On Foot in London

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Walks in London

 As a Monty Python fan, London in my minds eye is a city of silly walks: eccentric lopes, tortured tangos and Teutonic goose steps. It is really quite opposite that, in fact. That’s why the Pythons were funny. Last week in London, Pat and I settled into an apartment off Fleet Street and toured old London by foot.

I admit that I now live in a place where the only crowds are formed by geese, which the local authorities are employing dogs to break up, but I do spend a fair amount of time in places like New York, Bangkok, even Delhi, so I am not a weenie when it comes to huddled and non-huddled masses. But walking in London this time around was culture shock.

Yes, the Brits still form orderly queues. Every night my wife and I walked past a taxi queue of young barristers, obviously working late at their law firm, dressed in lookalike black coats, some with hats… like Magritte men minus the nose fruit. But walking on High Holborn one evening at rush hour was unnerving…even scary. You’d think that Brits, who drive on the left, would still be walking on the left. But that is old derby. Now there are no rules. Right, left, diagonal, no stopping, whatever it takes to get there. Everyone for himself. There is a big difference in places like Thailand or China where the crowds are just as large, but where people meander on through, negotiating with and often deferring to everyone they encounter. That works for cars and trucks as well. In London, I was downright scared stepping off a curb as, unless there is a striped zone, nobody defers to pedestrians.

Starship Troopers
Surveillance is Everywhere in London

So, brace yourself for the madness, always look to the right, wave at the ubiquitous spy cameras on the poles, stick to the side streets and enjoy a rewarding, if not so silly walk through old London. Despite the fact that the dollar is now pegged at the value of a banana peel, London can still be within reach of us impoverished Yanks, or septics, as we are called in Cockney rhyming slang: “Yank, Yank, septic tank.”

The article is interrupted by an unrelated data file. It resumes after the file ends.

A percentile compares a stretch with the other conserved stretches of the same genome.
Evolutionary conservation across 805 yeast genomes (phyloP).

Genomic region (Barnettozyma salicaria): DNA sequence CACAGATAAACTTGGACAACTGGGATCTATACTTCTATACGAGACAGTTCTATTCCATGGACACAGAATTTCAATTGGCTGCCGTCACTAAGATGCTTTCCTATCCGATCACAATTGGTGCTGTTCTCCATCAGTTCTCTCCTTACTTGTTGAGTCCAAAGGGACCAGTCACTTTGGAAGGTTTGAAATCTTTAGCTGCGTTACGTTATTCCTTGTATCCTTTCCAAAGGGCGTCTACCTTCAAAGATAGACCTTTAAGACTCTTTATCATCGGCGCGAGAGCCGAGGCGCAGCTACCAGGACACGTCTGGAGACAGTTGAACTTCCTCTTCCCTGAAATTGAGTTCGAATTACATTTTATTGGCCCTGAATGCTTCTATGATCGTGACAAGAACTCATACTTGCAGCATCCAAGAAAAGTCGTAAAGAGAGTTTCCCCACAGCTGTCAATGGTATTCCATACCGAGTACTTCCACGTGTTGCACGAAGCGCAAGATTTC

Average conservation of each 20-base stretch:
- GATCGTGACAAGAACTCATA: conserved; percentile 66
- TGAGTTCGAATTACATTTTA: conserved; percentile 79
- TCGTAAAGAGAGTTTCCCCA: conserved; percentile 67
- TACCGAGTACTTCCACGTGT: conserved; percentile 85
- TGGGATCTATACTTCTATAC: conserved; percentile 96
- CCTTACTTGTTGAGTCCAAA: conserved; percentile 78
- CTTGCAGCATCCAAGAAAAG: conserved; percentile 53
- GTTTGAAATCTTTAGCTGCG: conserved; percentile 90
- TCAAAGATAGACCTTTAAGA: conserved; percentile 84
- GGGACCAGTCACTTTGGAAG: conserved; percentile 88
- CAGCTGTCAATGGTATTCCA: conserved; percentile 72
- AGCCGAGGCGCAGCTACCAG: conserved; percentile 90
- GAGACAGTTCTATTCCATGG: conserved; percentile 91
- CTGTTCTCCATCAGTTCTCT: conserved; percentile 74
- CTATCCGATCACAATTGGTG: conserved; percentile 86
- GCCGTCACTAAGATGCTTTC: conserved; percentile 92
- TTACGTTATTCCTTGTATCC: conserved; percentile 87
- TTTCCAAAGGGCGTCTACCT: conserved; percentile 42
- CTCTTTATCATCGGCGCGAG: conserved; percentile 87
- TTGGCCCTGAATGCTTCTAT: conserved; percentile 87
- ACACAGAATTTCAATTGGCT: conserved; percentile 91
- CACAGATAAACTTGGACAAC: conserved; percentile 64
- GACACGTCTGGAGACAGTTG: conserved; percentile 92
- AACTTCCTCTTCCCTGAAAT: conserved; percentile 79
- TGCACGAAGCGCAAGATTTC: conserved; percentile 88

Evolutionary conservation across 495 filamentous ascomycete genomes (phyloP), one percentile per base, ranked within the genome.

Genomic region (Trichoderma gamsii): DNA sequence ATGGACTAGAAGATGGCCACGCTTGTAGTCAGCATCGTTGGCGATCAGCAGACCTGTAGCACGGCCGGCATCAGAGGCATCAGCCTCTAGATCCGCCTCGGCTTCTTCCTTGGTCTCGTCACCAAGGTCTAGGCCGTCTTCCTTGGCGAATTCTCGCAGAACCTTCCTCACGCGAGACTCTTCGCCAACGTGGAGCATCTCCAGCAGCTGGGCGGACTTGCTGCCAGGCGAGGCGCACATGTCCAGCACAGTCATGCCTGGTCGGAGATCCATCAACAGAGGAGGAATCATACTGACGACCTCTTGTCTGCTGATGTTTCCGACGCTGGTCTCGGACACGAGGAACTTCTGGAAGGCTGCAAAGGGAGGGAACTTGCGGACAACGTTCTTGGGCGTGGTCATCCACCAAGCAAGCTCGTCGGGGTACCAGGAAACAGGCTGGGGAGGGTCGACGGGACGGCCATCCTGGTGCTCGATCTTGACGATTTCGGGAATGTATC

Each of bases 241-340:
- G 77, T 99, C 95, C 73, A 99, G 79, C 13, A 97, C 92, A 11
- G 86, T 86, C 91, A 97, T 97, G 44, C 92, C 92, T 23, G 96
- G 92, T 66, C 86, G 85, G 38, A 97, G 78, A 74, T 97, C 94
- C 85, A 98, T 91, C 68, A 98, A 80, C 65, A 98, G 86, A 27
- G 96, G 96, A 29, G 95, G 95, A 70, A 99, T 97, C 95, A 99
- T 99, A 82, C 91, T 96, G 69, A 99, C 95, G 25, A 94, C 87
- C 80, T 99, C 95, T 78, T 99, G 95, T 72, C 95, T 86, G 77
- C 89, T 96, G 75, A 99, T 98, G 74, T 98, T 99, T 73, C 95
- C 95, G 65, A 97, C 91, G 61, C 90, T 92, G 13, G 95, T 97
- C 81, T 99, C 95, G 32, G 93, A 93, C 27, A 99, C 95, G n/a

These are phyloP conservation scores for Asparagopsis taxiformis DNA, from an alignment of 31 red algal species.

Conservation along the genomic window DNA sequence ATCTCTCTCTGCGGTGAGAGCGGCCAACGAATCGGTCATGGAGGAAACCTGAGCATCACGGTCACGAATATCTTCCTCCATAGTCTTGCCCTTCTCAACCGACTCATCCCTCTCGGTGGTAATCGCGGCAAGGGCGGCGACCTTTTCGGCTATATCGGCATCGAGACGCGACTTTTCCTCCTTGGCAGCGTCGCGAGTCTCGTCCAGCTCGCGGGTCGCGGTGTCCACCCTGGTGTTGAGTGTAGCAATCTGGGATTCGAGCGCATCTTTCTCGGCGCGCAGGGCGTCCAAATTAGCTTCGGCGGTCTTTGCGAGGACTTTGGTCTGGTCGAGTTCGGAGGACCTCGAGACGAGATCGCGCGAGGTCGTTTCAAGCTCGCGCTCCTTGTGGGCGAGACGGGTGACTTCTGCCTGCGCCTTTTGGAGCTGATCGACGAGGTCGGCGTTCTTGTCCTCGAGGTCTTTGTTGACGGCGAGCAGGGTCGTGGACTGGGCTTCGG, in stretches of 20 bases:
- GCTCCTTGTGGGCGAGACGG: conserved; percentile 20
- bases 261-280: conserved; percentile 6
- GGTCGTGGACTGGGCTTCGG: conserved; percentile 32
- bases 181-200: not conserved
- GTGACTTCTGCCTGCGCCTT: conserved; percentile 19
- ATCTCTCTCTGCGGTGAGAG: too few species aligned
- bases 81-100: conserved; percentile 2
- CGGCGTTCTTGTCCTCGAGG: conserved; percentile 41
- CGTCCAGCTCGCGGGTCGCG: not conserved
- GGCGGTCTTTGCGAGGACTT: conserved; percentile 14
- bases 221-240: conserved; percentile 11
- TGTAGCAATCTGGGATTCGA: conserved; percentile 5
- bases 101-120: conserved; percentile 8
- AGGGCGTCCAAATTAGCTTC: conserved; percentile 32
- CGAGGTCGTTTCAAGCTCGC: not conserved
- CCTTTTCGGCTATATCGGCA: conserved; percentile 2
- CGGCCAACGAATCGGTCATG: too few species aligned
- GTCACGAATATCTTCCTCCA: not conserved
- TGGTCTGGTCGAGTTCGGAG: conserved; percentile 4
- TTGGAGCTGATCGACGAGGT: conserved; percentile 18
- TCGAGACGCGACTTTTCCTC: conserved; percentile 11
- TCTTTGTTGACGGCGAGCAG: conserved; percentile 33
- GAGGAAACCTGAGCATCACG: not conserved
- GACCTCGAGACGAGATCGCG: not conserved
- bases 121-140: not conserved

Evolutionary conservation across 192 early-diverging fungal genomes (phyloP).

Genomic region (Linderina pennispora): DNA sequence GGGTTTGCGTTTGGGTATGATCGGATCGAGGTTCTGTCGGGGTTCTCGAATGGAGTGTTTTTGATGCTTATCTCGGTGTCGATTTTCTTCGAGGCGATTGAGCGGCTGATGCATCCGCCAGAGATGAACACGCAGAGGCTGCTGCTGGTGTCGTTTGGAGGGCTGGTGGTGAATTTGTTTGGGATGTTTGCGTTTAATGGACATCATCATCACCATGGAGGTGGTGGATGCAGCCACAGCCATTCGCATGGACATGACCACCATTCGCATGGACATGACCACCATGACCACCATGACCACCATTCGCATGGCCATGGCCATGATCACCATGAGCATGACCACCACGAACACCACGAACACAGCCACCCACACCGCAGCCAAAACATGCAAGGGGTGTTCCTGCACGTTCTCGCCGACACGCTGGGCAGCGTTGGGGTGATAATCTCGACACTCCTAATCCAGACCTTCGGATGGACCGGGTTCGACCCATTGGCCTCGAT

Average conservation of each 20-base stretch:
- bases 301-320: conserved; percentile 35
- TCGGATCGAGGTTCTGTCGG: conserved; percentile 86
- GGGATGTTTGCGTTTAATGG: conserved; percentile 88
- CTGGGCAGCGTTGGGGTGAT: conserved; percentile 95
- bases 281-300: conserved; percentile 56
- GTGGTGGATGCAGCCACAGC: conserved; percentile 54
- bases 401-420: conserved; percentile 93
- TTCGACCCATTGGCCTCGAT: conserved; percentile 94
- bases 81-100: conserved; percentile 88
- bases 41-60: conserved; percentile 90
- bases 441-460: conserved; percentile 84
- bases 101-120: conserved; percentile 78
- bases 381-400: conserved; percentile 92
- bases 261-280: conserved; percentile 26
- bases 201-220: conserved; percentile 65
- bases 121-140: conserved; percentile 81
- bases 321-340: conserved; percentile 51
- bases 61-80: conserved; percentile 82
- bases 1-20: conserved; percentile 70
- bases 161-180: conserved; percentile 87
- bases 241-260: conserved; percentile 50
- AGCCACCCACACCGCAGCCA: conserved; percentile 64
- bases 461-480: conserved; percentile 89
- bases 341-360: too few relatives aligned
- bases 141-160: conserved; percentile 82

babylon-prescriptionIf you can score a last minute hotel deal or a reasonable private apartment as we did, there is much that is free and within walking distance in Central London. The museums: the British Museum, the National Gallery, the Tate and the Tate Modern all offer free admission except for special exhibits and events. You could easily spend the better part of a day at each.

For 6 pounds (a bit over US$12) we took a themed walk through the Old City. We joined David, an American expat and literary historian, for the Shakespeare/Dickens jaunt…fascinating, even if most of the historic areas have been paved over with Jetson’s-style architecture. But that may be a good thing as he conveyed (despite the ham acting) how inhumanly miserable London was in Dickens’ time. London Walks has another guide who is said to be the world’s foremost authority on Jack the Ripper. Best not to think about that while wandering the narrow passageways at night.

But wander we did. There are still Dickensian passageways with tiny barred windows to keep out bandit children. One such lane, Wine Office Court, was a few steps from our apartment. There rests one of the oldest of the “so and so drank there” pubs in the world. Dickens referred to “Ye Olde Cheshire Cheese,” rebuilt after the Great fire of 1666, in “Great Expectations.” Samuel Johnson, who lived around the corner, Boswell, Voltaire and Thackeray imbibed there. The Olde Cheshire CheeseIt still looks…very old. You get the feeling for “The Cheese’s” storied, ale-stained past as you descend into it from the first floor pub and “Chop Room” down steep, narrow stairs with low ceiling that force you to duck. You go past tiny stone rooms that look like the habitat of Mr. & Mrs. Mole, but today furnished with wooden tables with mostly young people nursing their pints. It ends up in a bar in the cellar, parts of which are said to be a 13th century monastery. That’s where we ordered our Fish and Chips and saluted Johnson, Dickens, friends with an apartment, frequent-flier points and the precious feet that brought us here.

I still like the notion of a “Ministry of Silly Walks.”  We all need to lighten up.

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